Finance Bill Debate

James Cleverly backs the Finance Bill and particularly welcomes efforts to relieve pressure on small and medium businesses and ensure that large international businesses pay their fair share of tax.

4.25 pm

James Cleverly (Braintree) (Con)
It gives me huge pleasure to follow such an assured and impassioned maiden speech by the new hon. Member for Liverpool, ​Walton (Dan Carden). I was born and brought up in south-east London, with a lot of family in Essex in the constituency I now represent, but my mother came originally from Sierra Leone, and the first part of the country that she set foot on when she arrived here in the early 1960s to set up a new life, and ultimately meet my father and have me, was the port of Liverpool. So the hon. Gentleman speaks of the liver birds alive in his stomach during his maiden speech, and my mother before she passed away recounted seeing those iconic buildings of the Royal Liver building, the Port of Liverpool building and the other one—

Dan Carden
The Cunard building.

James Cleverly
Yes; the three graces. Let me give the hon. Gentleman a piece of advice: never put lists in speeches, because everyone who does always forgets one of the elements of them.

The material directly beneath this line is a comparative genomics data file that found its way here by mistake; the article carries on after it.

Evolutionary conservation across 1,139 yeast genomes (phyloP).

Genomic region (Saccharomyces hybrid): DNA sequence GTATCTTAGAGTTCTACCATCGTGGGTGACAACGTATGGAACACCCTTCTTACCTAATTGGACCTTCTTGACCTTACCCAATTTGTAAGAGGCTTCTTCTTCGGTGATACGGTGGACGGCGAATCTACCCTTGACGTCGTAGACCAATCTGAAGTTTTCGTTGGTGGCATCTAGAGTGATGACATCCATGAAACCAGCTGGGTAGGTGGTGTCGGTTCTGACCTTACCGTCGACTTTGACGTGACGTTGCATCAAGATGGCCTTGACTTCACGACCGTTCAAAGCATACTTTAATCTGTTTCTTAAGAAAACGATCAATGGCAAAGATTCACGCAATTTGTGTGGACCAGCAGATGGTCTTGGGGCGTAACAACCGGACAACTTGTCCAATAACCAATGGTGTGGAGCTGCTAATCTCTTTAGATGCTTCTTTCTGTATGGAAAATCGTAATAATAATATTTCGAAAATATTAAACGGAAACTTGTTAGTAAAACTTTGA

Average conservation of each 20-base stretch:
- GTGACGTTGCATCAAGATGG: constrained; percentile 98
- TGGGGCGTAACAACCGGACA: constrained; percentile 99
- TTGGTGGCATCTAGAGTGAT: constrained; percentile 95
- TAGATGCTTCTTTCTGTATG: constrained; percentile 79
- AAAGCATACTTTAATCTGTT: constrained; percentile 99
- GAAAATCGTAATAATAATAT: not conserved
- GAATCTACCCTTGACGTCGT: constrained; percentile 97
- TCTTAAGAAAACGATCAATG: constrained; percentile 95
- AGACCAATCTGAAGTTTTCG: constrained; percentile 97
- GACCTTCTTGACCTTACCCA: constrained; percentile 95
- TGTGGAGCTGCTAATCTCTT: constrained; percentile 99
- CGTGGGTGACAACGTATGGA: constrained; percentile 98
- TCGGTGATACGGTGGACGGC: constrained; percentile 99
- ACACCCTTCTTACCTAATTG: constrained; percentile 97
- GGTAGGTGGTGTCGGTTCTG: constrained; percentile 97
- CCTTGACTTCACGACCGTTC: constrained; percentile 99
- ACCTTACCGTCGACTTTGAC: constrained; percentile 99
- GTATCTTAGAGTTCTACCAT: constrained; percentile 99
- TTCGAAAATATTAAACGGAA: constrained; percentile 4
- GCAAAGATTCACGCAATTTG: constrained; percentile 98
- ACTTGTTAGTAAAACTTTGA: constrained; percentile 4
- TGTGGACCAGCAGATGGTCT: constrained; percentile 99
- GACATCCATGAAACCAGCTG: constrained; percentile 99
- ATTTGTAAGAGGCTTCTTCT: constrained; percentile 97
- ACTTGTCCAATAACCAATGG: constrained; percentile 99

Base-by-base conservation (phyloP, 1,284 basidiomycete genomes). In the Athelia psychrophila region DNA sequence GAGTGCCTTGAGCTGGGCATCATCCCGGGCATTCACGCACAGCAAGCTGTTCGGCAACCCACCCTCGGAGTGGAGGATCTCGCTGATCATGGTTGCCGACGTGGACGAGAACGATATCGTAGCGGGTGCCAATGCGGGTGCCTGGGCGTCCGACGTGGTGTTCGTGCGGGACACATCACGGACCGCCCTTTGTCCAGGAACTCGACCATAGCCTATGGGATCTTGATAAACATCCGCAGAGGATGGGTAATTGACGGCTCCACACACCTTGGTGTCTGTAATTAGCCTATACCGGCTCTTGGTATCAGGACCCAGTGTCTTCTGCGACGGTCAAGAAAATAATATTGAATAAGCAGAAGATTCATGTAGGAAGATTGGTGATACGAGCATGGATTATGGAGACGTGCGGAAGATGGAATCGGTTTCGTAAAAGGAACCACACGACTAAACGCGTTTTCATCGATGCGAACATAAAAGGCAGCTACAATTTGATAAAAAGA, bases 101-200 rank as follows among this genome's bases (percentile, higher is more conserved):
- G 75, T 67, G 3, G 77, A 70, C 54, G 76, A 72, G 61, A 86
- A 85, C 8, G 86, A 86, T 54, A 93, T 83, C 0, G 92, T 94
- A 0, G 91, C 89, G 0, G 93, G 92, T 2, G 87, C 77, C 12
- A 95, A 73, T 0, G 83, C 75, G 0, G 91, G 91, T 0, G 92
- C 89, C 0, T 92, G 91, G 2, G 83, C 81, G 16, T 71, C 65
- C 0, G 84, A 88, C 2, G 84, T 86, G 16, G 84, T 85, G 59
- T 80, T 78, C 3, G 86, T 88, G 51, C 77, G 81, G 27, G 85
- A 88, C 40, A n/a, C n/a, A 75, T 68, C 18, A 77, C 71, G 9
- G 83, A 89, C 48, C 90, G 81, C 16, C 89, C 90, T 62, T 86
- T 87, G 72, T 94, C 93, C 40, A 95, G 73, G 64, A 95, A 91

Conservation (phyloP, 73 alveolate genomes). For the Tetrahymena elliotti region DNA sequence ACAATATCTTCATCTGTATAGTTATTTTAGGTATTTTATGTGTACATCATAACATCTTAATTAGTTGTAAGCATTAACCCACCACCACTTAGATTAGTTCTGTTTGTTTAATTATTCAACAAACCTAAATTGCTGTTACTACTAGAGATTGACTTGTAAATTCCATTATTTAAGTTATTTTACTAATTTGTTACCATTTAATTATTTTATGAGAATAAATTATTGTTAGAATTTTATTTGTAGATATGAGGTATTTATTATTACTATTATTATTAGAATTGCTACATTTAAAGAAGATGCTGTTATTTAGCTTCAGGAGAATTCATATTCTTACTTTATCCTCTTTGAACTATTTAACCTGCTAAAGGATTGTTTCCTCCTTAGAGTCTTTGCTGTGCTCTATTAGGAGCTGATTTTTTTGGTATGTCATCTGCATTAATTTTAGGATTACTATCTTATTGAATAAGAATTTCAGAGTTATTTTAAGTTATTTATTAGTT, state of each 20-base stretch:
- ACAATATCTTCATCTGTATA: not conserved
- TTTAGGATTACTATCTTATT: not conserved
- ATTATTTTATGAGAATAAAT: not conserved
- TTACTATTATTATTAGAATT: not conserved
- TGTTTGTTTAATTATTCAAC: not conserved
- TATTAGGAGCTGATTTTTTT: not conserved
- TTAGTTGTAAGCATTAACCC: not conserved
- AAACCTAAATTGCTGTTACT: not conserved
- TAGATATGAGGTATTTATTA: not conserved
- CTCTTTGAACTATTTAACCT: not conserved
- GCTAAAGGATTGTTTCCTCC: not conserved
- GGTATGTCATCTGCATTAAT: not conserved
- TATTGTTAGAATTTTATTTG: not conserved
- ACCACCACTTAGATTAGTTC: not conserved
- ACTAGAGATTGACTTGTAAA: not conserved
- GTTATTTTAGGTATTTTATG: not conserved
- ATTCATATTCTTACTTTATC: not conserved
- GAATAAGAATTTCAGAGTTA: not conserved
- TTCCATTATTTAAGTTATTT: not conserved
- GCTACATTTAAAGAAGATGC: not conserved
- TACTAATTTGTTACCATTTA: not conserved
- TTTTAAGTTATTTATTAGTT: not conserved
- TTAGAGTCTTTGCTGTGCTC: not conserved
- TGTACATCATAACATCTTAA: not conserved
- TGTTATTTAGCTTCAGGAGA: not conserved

The hon. Gentleman maintains that great Liverpudlian tradition of being a firebrand in the making, and I have no doubt that his contribution to this House will be significant even if I and my Conservative colleagues do not agree in every respect with the points he raises. I look forward, I hope for many years to come, to our crossing swords, linguistically at least, across this Chamber. I congratulate him on his maiden speech.
Turning to our Second Reading debate, Finance Bills are always important, and I will, with your indulgence, Madam Deputy Speaker, start by speaking in more general, almost philosophical, terms, before coming on to address a number of specific clauses. Having read through the briefing notes for the Bill—because, as my right hon. Friend the Member for Forest of Dean (Mr Harper) highlighted, it is in its entirety a bit of a weighty tome, and although I am pretty good at reading well into the small hours of the night, even I would be pushed to cover every single dot and comma of this gargantuan document—I am pleased to speak in support of the general tone of the things contained within it. Its main measures include the shift to reduce the tax burden on the majority of people, particularly those at the lower end of the income spectrum, and to reduce the tax burden for businesses to enable them to grow, recruit and employ, and to build the economy from a broad tax base. That goes back to one of my right hon. Friend’s points about reducing tax rates to stimulate economic activity both in the commercial sector and in people’s private lives, generating the financial fluidity that can then be harvested by Governments in order to invest in the public services that we value the most.